Translation:Although he is sick, he did not take a day off.
In the last lesson in a similar context you did accept only "take leave", now you accept onli "take a day off" - you should accept always all correct forms! Thanks
Is - didn't. Don't really match. Although he is sick he hasn't taken a day off. Although he was sick he didn't...
I was going to say the same thing, you're technically not supposed to change tense in the middle of a sentence.
Of course you can change the tense in the middle of the sentence, if you need to emphasise in which order the events happened. But you're right that this is not the case, this usage of tenses doesn't make sense.
I'm confused as to why this doesn't make sense? (Not an english native speaker here). If the speaker is a colleague of the sick person in question, don't the tenses make sense as they are? Taking the day off would have happened in the past (because the colleague noticed the guy come into work), while "sick" is basically a thing that is still happening.
You are right that the English does make sense. Your reasoning is correct. He is sick (now). And he did not take the day off (in the past). For example, you saw him in the hall and you are commenting to your friend: "He is sick, he is here at work, he did not take the day off".
You could say, "he is not taking the day off"
a) it makes perfect sense b) i know a lot of native speakers that couldntve written what you have. so, by the power of greyskull, i hereby proclaim you a native speaker.
Ask for leave should be accepted for 请假. It is not that uncommon in English to ask for or request sick leave.
So the 了 here implies that he caught (past tense) a cold. But that he still has a cold. Correct? Also, 中文怎么说 "Although he WAS sick, he did not take a day off." ?
As far as I've understood it, "le" does not really act as a past tense marker here. It's more referring to a change of state, as written here: https://resources.allsetlearning.com/chinese/grammar/Change_of_state_with_%22le%22. Like if I would want to say "I am sick", I would probably say 我生病了.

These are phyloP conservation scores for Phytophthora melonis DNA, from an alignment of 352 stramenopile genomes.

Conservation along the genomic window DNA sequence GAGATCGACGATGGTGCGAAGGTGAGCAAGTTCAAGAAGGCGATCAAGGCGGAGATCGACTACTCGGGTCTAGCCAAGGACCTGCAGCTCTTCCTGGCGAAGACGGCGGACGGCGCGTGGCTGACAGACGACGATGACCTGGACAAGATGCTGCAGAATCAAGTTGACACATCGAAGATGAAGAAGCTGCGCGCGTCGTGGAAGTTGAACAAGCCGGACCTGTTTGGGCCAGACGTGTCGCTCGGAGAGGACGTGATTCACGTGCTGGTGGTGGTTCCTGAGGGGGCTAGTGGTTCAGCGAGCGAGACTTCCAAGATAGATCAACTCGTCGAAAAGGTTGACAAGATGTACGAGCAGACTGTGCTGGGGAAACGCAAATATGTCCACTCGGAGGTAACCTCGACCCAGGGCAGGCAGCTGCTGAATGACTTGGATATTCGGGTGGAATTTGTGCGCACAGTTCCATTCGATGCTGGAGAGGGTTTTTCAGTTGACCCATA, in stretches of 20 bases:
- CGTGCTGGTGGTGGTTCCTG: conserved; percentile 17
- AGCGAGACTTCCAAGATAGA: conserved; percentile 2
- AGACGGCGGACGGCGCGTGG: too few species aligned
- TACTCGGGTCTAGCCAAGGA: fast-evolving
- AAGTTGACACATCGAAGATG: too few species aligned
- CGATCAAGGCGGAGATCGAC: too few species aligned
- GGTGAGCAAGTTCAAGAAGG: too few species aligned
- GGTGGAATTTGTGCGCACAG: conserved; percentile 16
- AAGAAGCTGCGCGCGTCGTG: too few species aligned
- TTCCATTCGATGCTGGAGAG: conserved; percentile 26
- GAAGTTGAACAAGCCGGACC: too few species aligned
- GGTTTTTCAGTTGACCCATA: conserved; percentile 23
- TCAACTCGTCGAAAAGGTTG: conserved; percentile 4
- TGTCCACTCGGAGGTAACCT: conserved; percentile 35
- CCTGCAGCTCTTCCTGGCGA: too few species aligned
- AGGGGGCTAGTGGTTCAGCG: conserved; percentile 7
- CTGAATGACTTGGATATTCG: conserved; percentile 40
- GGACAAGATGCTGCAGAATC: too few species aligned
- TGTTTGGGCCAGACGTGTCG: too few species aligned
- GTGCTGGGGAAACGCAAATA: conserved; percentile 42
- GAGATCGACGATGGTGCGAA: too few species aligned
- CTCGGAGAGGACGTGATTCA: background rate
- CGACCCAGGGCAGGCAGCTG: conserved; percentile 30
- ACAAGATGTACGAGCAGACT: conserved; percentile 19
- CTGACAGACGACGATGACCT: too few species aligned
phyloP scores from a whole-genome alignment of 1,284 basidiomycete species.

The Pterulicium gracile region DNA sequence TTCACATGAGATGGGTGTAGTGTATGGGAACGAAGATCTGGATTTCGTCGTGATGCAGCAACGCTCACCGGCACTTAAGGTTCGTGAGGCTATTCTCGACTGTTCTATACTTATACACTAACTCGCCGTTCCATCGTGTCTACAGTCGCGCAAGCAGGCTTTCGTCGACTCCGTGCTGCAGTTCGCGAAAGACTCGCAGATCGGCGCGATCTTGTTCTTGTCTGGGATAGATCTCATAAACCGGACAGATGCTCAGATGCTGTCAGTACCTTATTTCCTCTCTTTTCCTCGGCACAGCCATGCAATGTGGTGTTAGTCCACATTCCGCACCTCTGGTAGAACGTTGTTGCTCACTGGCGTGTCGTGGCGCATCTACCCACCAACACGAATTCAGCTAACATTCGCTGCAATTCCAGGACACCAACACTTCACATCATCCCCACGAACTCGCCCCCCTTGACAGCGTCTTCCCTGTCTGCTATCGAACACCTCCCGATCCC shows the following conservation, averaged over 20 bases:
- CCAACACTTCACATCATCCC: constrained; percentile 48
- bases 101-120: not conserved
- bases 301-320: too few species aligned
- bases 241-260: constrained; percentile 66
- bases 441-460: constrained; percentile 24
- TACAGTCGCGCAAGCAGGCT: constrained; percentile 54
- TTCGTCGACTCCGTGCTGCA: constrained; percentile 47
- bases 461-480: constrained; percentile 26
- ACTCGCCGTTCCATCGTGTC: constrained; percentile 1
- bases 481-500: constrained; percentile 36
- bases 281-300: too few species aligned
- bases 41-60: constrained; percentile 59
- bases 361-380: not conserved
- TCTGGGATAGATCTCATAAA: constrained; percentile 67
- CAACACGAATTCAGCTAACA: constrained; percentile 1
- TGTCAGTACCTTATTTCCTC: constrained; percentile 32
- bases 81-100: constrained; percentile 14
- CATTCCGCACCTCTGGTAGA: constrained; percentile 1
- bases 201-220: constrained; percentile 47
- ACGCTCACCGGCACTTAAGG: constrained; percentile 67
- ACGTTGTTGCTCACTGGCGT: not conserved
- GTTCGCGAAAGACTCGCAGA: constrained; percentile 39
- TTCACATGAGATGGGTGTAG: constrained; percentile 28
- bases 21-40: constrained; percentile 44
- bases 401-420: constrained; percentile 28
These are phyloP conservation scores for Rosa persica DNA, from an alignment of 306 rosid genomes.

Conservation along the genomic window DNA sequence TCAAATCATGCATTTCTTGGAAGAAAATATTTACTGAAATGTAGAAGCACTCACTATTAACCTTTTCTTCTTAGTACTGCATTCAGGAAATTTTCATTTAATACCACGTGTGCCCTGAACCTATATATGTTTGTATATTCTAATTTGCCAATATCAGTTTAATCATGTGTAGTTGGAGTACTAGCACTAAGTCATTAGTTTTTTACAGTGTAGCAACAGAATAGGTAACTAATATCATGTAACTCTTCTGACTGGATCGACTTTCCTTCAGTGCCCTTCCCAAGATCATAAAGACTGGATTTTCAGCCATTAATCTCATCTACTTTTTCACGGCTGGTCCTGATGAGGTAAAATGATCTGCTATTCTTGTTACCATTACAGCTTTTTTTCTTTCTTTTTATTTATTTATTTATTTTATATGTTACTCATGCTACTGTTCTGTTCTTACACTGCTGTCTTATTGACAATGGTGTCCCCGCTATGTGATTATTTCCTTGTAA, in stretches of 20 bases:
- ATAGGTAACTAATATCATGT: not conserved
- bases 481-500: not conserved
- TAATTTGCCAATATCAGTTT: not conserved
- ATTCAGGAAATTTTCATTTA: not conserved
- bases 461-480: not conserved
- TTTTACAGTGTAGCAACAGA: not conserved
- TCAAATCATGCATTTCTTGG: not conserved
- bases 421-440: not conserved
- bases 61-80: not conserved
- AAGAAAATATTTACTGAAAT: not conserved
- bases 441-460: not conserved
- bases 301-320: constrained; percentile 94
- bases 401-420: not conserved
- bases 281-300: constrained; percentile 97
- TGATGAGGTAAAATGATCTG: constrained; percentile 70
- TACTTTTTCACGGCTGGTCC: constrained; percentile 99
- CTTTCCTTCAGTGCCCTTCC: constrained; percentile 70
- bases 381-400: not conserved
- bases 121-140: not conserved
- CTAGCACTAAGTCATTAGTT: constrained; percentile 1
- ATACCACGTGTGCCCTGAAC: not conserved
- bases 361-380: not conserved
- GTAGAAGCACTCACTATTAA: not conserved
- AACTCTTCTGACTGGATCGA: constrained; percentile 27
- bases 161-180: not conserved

It is still strange to say the first sentence in present and the second one, which was (supposed to be) the consequence of of the event, in the past.
生病了 is more like a fixed structure to be understood as "to get sick". 了 indicates a change of state: you were fine before and now you are sick. Only context and other words in the sentence can tell you if someone IS sick now, or if someone WAS sick. If it is set in the past (昨天她生病了 - Yesterday she got sick), it doesn't give any hint as to whether that person is still sick today or not.
休假 is the correct term for taking a leave, 请假 just means asking for a leave (with or without approval)
"Although he is sick, he didn't ask for time off" should also be correct. Reported November 19, 2018.
Which is it? Take leave or take a day off? I'm fine with either (or both), but please, be consistent here.
My understanding is that 请假 means to request leave, so why is it that the assumption is to take A DAY off?
I think the answer should include “..., he didn’t take time off”
"Even if" has a different meaning to "although". "Even if" usually refers to hypothetical situations (he is not sick, but even if he was, he would still not take a day off), while "although" usually refers to actual situations that are happening or have happened (he actually is sick, but he still did not take a day off).
Hope it helps.
Doesn't accept "ill" which is be the normal word for "sick" in British English
Although he is sick he hasn't taken the day off. Without a specific time, the past tense doesn't make sense.
The 但是 really throws me off. Even though he is sick, BUT he didn't ask for a day off Hurts my brain.
Read the tips and notes if you have them on your device. It is explained there.
I have to agree with many of the comments below. This sentence lacks parallelism in the tenses used: "is" and "did" do not go together. I wrote it as "Although he is sick, he is not taking the day off," but I'm sure there are other alternatives that achieve the same parallel verb tense and meaning.
"Although he is sick he doesn't take time off work" rejected because Duolinglish strikes again.
I wrote "doesn't take a day off" Is there anything in the sentence that implies present or past?
Although he is sick, he is not taking time off
Is there something in the chinese that forces the last part of the sentence to be in the past tense? I dont see anything. Isnt the chinese talking about right now, today? That he didnt take off work today?
Son of a beasting! 请假 Doesnt just mean "take the day off". It can refer to any amount of time. "Take time off" is more correct.
What is up with the "生" character saying it is "give birth to"? How does that make any sense?
Just a few examples where you can find the "birth" meaning of 生 (it has many more like Rob said):
生出: to give birth to
出生: to be born
生病: to fall ill (give birth to a disease)
生词: new word (a newborn word)
生活: life (the product of birth)
生气: to get angry (give birth to anger)
先生: Mister, sir (born first, before you)